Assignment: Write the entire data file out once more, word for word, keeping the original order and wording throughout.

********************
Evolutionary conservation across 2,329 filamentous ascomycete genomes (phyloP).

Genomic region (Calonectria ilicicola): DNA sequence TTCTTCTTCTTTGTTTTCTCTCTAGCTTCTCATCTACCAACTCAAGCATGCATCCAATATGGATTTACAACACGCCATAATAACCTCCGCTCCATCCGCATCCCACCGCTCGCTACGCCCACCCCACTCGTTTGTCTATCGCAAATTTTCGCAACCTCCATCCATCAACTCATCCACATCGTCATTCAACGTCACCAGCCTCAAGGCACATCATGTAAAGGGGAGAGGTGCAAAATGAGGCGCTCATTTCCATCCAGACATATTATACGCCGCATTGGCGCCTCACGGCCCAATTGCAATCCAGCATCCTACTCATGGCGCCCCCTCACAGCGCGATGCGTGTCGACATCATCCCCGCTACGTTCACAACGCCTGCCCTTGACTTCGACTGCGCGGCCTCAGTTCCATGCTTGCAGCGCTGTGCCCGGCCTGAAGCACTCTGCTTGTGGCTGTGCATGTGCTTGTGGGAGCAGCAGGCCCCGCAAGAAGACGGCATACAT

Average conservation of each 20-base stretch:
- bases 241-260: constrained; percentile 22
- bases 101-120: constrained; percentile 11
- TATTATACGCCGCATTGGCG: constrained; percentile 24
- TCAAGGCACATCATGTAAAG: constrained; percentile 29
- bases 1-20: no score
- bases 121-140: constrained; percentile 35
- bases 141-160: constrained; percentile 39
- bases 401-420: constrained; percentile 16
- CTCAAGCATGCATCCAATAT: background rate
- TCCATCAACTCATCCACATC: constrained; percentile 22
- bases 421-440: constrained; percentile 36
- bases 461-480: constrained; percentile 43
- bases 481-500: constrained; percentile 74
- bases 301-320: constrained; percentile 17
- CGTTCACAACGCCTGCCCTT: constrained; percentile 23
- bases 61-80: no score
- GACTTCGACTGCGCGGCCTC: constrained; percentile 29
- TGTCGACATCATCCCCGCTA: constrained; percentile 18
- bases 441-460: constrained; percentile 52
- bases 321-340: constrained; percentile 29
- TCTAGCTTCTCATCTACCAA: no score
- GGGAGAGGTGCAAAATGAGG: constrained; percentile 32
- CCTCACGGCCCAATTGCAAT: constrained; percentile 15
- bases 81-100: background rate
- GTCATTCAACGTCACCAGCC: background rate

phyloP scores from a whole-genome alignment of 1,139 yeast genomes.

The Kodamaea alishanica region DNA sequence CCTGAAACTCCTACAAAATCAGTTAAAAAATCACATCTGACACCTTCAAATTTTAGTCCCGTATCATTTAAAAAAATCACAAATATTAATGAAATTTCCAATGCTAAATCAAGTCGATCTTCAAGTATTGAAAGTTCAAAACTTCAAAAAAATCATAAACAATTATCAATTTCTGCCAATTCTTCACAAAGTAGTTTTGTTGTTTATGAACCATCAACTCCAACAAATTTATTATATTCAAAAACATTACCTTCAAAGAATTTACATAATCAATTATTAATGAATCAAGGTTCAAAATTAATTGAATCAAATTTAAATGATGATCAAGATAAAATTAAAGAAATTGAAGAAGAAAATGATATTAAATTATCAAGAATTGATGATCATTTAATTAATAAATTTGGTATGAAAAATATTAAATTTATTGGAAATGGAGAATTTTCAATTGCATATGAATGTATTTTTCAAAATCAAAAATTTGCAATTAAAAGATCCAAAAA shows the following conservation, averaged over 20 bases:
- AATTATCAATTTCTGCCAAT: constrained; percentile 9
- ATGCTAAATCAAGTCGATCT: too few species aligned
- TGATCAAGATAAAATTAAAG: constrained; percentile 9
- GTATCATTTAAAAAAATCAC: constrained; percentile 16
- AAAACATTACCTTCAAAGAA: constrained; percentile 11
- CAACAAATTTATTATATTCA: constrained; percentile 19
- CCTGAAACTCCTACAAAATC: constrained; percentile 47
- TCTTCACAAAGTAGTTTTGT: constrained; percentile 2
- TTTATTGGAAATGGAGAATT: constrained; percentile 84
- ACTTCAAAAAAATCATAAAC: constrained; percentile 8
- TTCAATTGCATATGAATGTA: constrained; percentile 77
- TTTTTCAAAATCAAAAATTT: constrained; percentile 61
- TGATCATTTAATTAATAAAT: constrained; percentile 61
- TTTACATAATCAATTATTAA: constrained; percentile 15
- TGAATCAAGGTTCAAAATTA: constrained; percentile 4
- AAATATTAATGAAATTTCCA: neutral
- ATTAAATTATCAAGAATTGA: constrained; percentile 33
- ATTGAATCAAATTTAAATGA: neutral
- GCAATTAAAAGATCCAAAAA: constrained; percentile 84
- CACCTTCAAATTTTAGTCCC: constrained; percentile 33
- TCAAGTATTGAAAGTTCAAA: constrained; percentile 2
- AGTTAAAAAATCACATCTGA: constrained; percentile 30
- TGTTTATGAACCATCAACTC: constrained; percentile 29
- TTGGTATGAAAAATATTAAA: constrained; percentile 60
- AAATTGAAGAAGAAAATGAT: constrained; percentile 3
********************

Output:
Evolutionary conservation across 2,329 filamentous ascomycete genomes (phyloP).

Genomic region (Calonectria ilicicola): DNA sequence TTCTTCTTCTTTGTTTTCTCTCTAGCTTCTCATCTACCAACTCAAGCATGCATCCAATATGGATTTACAACACGCCATAATAACCTCCGCTCCATCCGCATCCCACCGCTCGCTACGCCCACCCCACTCGTTTGTCTATCGCAAATTTTCGCAACCTCCATCCATCAACTCATCCACATCGTCATTCAACGTCACCAGCCTCAAGGCACATCATGTAAAGGGGAGAGGTGCAAAATGAGGCGCTCATTTCCATCCAGACATATTATACGCCGCATTGGCGCCTCACGGCCCAATTGCAATCCAGCATCCTACTCATGGCGCCCCCTCACAGCGCGATGCGTGTCGACATCATCCCCGCTACGTTCACAACGCCTGCCCTTGACTTCGACTGCGCGGCCTCAGTTCCATGCTTGCAGCGCTGTGCCCGGCCTGAAGCACTCTGCTTGTGGCTGTGCATGTGCTTGTGGGAGCAGCAGGCCCCGCAAGAAGACGGCATACAT

Average conservation of each 20-base stretch:
- bases 241-260: constrained; percentile 22
- bases 101-120: constrained; percentile 11
- TATTATACGCCGCATTGGCG: constrained; percentile 24
- TCAAGGCACATCATGTAAAG: constrained; percentile 29
- bases 1-20: no score
- bases 121-140: constrained; percentile 35
- bases 141-160: constrained; percentile 39
- bases 401-420: constrained; percentile 16
- CTCAAGCATGCATCCAATAT: background rate
- TCCATCAACTCATCCACATC: constrained; percentile 22
- bases 421-440: constrained; percentile 36
- bases 461-480: constrained; percentile 43
- bases 481-500: constrained; percentile 74
- bases 301-320: constrained; percentile 17
- CGTTCACAACGCCTGCCCTT: constrained; percentile 23
- bases 61-80: no score
- GACTTCGACTGCGCGGCCTC: constrained; percentile 29
- TGTCGACATCATCCCCGCTA: constrained; percentile 18
- bases 441-460: constrained; percentile 52
- bases 321-340: constrained; percentile 29
- TCTAGCTTCTCATCTACCAA: no score
- GGGAGAGGTGCAAAATGAGG: constrained; percentile 32
- CCTCACGGCCCAATTGCAAT: constrained; percentile 15
- bases 81-100: background rate
- GTCATTCAACGTCACCAGCC: background rate

phyloP scores from a whole-genome alignment of 1,139 yeast genomes.

The Kodamaea alishanica region DNA sequence CCTGAAACTCCTACAAAATCAGTTAAAAAATCACATCTGACACCTTCAAATTTTAGTCCCGTATCATTTAAAAAAATCACAAATATTAATGAAATTTCCAATGCTAAATCAAGTCGATCTTCAAGTATTGAAAGTTCAAAACTTCAAAAAAATCATAAACAATTATCAATTTCTGCCAATTCTTCACAAAGTAGTTTTGTTGTTTATGAACCATCAACTCCAACAAATTTATTATATTCAAAAACATTACCTTCAAAGAATTTACATAATCAATTATTAATGAATCAAGGTTCAAAATTAATTGAATCAAATTTAAATGATGATCAAGATAAAATTAAAGAAATTGAAGAAGAAAATGATATTAAATTATCAAGAATTGATGATCATTTAATTAATAAATTTGGTATGAAAAATATTAAATTTATTGGAAATGGAGAATTTTCAATTGCATATGAATGTATTTTTCAAAATCAAAAATTTGCAATTAAAAGATCCAAAAA shows the following conservation, averaged over 20 bases:
- AATTATCAATTTCTGCCAAT: constrained; percentile 9
- ATGCTAAATCAAGTCGATCT: too few species aligned
- TGATCAAGATAAAATTAAAG: constrained; percentile 9
- GTATCATTTAAAAAAATCAC: constrained; percentile 16
- AAAACATTACCTTCAAAGAA: constrained; percentile 11
- CAACAAATTTATTATATTCA: constrained; percentile 19
- CCTGAAACTCCTACAAAATC: constrained; percentile 47
- TCTTCACAAAGTAGTTTTGT: constrained; percentile 2
- TTTATTGGAAATGGAGAATT: constrained; percentile 84
- ACTTCAAAAAAATCATAAAC: constrained; percentile 8
- TTCAATTGCATATGAATGTA: constrained; percentile 77
- TTTTTCAAAATCAAAAATTT: constrained; percentile 61
- TGATCATTTAATTAATAAAT: constrained; percentile 61
- TTTACATAATCAATTATTAA: constrained; percentile 15
- TGAATCAAGGTTCAAAATTA: constrained; percentile 4
- AAATATTAATGAAATTTCCA: neutral
- ATTAAATTATCAAGAATTGA: constrained; percentile 33
- ATTGAATCAAATTTAAATGA: neutral
- GCAATTAAAAGATCCAAAAA: constrained; percentile 84
- CACCTTCAAATTTTAGTCCC: constrained; percentile 33
- TCAAGTATTGAAAGTTCAAA: constrained; percentile 2
- AGTTAAAAAATCACATCTGA: constrained; percentile 30
- TGTTTATGAACCATCAACTC: constrained; percentile 29
- TTGGTATGAAAAATATTAAA: constrained; percentile 60
- AAATTGAAGAAGAAAATGAT: constrained; percentile 3